I was about to think that the above practice question might just be pushing the student to become resourceful. One could use the safety pin, for example, as an improvised unit for measuring length but then again, I should probably just hit my head with the brick from the first set of images. That might just help me figure out if something was heavy or light. I really wonder what students would learn from the above and I am very curious as to how a teacher in the Philippines would actually handle this lesson.

Reading likewise has examples. The photo below has Joy's comments written. Using "read" as an example for a word that has a long "e" sound is clearly not a typographical error since "read" is indeed sometimes pronounced with a long "e". But it failed to consider that "read" is pronounced with a short "e", for example, in the past tense.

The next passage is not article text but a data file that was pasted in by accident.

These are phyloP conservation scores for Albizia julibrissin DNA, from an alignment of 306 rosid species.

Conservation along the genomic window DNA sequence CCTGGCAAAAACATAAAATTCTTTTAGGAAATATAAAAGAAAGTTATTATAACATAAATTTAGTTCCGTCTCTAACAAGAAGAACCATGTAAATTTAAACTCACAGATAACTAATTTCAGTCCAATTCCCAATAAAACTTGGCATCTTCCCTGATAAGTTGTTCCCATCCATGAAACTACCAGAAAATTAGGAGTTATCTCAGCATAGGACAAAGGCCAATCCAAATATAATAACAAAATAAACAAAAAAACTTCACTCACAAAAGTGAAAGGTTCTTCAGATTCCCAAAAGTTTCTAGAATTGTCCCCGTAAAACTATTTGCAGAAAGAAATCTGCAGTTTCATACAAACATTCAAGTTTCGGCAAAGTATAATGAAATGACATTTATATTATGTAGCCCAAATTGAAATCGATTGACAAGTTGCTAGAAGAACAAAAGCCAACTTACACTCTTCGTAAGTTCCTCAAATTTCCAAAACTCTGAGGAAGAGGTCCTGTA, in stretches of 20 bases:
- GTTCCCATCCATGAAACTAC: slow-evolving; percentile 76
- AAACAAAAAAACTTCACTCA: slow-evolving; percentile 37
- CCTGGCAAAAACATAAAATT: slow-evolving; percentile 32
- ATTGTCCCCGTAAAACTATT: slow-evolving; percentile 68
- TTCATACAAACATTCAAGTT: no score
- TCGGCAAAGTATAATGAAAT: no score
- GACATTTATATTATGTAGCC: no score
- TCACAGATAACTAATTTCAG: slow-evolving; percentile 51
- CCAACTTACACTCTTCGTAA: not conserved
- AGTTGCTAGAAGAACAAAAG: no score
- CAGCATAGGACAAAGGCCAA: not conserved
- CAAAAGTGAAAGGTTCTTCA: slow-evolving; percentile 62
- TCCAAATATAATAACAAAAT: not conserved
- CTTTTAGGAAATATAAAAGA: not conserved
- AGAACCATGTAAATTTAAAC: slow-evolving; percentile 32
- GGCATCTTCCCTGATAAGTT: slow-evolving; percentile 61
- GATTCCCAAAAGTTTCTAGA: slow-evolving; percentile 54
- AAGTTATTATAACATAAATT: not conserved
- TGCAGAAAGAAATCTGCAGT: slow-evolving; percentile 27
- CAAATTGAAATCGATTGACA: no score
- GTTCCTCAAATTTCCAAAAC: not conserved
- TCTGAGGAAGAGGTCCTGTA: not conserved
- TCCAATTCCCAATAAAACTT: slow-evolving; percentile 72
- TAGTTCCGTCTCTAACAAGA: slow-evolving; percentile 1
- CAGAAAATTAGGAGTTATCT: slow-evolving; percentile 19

Downloaded from the Facebook page of Joy Rizal
The example below talks about "big" and "small" ideas. It took me quite some time to figure what is meant by  "big" and "small" ideas.


Lastly, the written curriculum in DepEd's K to 12 curriculum seems to imply that people's emotions and reactions are no longer subjective. There must be a correct response and if students mark the wrong one, they will receive poor grades. Students must have the "right feelings".


Both intended and written curricula (DepEd's K to 12) usually have very small impact on improving learning outcomes. A poor curriculum, however, can severely harm learning. This is really sad....